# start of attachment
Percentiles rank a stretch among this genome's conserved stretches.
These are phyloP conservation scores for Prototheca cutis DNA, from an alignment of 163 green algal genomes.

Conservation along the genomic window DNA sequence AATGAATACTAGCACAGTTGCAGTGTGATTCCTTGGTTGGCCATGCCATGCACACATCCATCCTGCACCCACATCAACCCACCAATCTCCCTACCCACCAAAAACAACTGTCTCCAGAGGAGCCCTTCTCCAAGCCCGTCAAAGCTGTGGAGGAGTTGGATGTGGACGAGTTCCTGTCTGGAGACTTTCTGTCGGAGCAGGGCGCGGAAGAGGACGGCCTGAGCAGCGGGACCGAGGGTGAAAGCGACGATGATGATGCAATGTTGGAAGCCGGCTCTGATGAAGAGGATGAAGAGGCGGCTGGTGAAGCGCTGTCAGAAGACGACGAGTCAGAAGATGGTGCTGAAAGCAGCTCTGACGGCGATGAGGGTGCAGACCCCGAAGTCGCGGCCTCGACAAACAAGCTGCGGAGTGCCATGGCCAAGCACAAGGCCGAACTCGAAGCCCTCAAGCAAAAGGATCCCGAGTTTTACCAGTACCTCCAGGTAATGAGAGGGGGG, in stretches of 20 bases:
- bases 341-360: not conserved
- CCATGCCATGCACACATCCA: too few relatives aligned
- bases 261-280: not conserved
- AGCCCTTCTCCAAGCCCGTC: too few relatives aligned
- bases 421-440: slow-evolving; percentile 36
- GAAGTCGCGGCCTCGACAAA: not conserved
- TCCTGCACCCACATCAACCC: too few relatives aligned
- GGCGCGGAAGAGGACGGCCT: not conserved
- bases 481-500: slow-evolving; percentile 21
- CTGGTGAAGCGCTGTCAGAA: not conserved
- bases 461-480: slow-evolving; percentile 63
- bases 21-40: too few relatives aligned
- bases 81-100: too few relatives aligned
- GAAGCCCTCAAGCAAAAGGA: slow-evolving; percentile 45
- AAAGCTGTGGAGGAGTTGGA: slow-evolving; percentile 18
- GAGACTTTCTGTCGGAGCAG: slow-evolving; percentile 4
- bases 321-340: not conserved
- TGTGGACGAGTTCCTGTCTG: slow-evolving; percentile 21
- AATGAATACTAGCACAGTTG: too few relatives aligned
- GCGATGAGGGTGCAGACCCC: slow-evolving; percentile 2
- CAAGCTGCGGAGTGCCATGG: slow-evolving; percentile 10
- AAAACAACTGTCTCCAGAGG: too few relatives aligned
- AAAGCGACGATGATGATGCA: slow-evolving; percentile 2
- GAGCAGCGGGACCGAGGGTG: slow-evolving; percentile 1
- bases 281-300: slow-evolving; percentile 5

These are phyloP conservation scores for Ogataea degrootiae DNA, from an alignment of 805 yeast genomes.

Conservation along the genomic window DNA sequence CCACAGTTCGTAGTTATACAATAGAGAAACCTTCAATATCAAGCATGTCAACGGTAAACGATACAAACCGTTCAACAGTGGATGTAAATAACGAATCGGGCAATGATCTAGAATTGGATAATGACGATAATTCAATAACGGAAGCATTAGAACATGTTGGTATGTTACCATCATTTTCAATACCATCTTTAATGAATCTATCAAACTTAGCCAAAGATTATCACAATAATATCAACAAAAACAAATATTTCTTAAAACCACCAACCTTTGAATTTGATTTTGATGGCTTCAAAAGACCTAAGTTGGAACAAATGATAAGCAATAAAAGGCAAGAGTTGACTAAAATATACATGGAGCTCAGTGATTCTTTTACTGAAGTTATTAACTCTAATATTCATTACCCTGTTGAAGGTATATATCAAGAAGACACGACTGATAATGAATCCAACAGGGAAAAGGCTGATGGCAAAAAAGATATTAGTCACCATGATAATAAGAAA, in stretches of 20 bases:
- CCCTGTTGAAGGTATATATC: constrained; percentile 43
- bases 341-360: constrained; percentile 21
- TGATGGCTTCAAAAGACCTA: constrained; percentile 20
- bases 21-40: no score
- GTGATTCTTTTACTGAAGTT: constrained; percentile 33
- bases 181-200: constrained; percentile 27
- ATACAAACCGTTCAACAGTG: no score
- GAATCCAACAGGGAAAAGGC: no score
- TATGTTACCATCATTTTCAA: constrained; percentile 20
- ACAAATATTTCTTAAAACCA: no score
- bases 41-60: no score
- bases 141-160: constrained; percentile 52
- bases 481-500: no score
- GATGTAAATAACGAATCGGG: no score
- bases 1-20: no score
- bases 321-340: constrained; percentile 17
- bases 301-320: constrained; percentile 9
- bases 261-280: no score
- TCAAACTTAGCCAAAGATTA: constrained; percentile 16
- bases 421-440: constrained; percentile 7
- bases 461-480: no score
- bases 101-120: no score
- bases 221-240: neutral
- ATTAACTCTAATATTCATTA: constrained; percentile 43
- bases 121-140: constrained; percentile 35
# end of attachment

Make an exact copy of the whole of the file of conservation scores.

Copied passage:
Percentiles rank a stretch among this genome's conserved stretches.
These are phyloP conservation scores for Prototheca cutis DNA, from an alignment of 163 green algal genomes.

Conservation along the genomic window DNA sequence AATGAATACTAGCACAGTTGCAGTGTGATTCCTTGGTTGGCCATGCCATGCACACATCCATCCTGCACCCACATCAACCCACCAATCTCCCTACCCACCAAAAACAACTGTCTCCAGAGGAGCCCTTCTCCAAGCCCGTCAAAGCTGTGGAGGAGTTGGATGTGGACGAGTTCCTGTCTGGAGACTTTCTGTCGGAGCAGGGCGCGGAAGAGGACGGCCTGAGCAGCGGGACCGAGGGTGAAAGCGACGATGATGATGCAATGTTGGAAGCCGGCTCTGATGAAGAGGATGAAGAGGCGGCTGGTGAAGCGCTGTCAGAAGACGACGAGTCAGAAGATGGTGCTGAAAGCAGCTCTGACGGCGATGAGGGTGCAGACCCCGAAGTCGCGGCCTCGACAAACAAGCTGCGGAGTGCCATGGCCAAGCACAAGGCCGAACTCGAAGCCCTCAAGCAAAAGGATCCCGAGTTTTACCAGTACCTCCAGGTAATGAGAGGGGGG, in stretches of 20 bases:
- bases 341-360: not conserved
- CCATGCCATGCACACATCCA: too few relatives aligned
- bases 261-280: not conserved
- AGCCCTTCTCCAAGCCCGTC: too few relatives aligned
- bases 421-440: slow-evolving; percentile 36
- GAAGTCGCGGCCTCGACAAA: not conserved
- TCCTGCACCCACATCAACCC: too few relatives aligned
- GGCGCGGAAGAGGACGGCCT: not conserved
- bases 481-500: slow-evolving; percentile 21
- CTGGTGAAGCGCTGTCAGAA: not conserved
- bases 461-480: slow-evolving; percentile 63
- bases 21-40: too few relatives aligned
- bases 81-100: too few relatives aligned
- GAAGCCCTCAAGCAAAAGGA: slow-evolving; percentile 45
- AAAGCTGTGGAGGAGTTGGA: slow-evolving; percentile 18
- GAGACTTTCTGTCGGAGCAG: slow-evolving; percentile 4
- bases 321-340: not conserved
- TGTGGACGAGTTCCTGTCTG: slow-evolving; percentile 21
- AATGAATACTAGCACAGTTG: too few relatives aligned
- GCGATGAGGGTGCAGACCCC: slow-evolving; percentile 2
- CAAGCTGCGGAGTGCCATGG: slow-evolving; percentile 10
- AAAACAACTGTCTCCAGAGG: too few relatives aligned
- AAAGCGACGATGATGATGCA: slow-evolving; percentile 2
- GAGCAGCGGGACCGAGGGTG: slow-evolving; percentile 1
- bases 281-300: slow-evolving; percentile 5

These are phyloP conservation scores for Ogataea degrootiae DNA, from an alignment of 805 yeast genomes.

Conservation along the genomic window DNA sequence CCACAGTTCGTAGTTATACAATAGAGAAACCTTCAATATCAAGCATGTCAACGGTAAACGATACAAACCGTTCAACAGTGGATGTAAATAACGAATCGGGCAATGATCTAGAATTGGATAATGACGATAATTCAATAACGGAAGCATTAGAACATGTTGGTATGTTACCATCATTTTCAATACCATCTTTAATGAATCTATCAAACTTAGCCAAAGATTATCACAATAATATCAACAAAAACAAATATTTCTTAAAACCACCAACCTTTGAATTTGATTTTGATGGCTTCAAAAGACCTAAGTTGGAACAAATGATAAGCAATAAAAGGCAAGAGTTGACTAAAATATACATGGAGCTCAGTGATTCTTTTACTGAAGTTATTAACTCTAATATTCATTACCCTGTTGAAGGTATATATCAAGAAGACACGACTGATAATGAATCCAACAGGGAAAAGGCTGATGGCAAAAAAGATATTAGTCACCATGATAATAAGAAA, in stretches of 20 bases:
- CCCTGTTGAAGGTATATATC: constrained; percentile 43
- bases 341-360: constrained; percentile 21
- TGATGGCTTCAAAAGACCTA: constrained; percentile 20
- bases 21-40: no score
- GTGATTCTTTTACTGAAGTT: constrained; percentile 33
- bases 181-200: constrained; percentile 27
- ATACAAACCGTTCAACAGTG: no score
- GAATCCAACAGGGAAAAGGC: no score
- TATGTTACCATCATTTTCAA: constrained; percentile 20
- ACAAATATTTCTTAAAACCA: no score
- bases 41-60: no score
- bases 141-160: constrained; percentile 52
- bases 481-500: no score
- GATGTAAATAACGAATCGGG: no score
- bases 1-20: no score
- bases 321-340: constrained; percentile 17
- bases 301-320: constrained; percentile 9
- bases 261-280: no score
- TCAAACTTAGCCAAAGATTA: constrained; percentile 16
- bases 421-440: constrained; percentile 7
- bases 461-480: no score
- bases 101-120: no score
- bases 221-240: neutral
- ATTAACTCTAATATTCATTA: constrained; percentile 43
- bases 121-140: constrained; percentile 35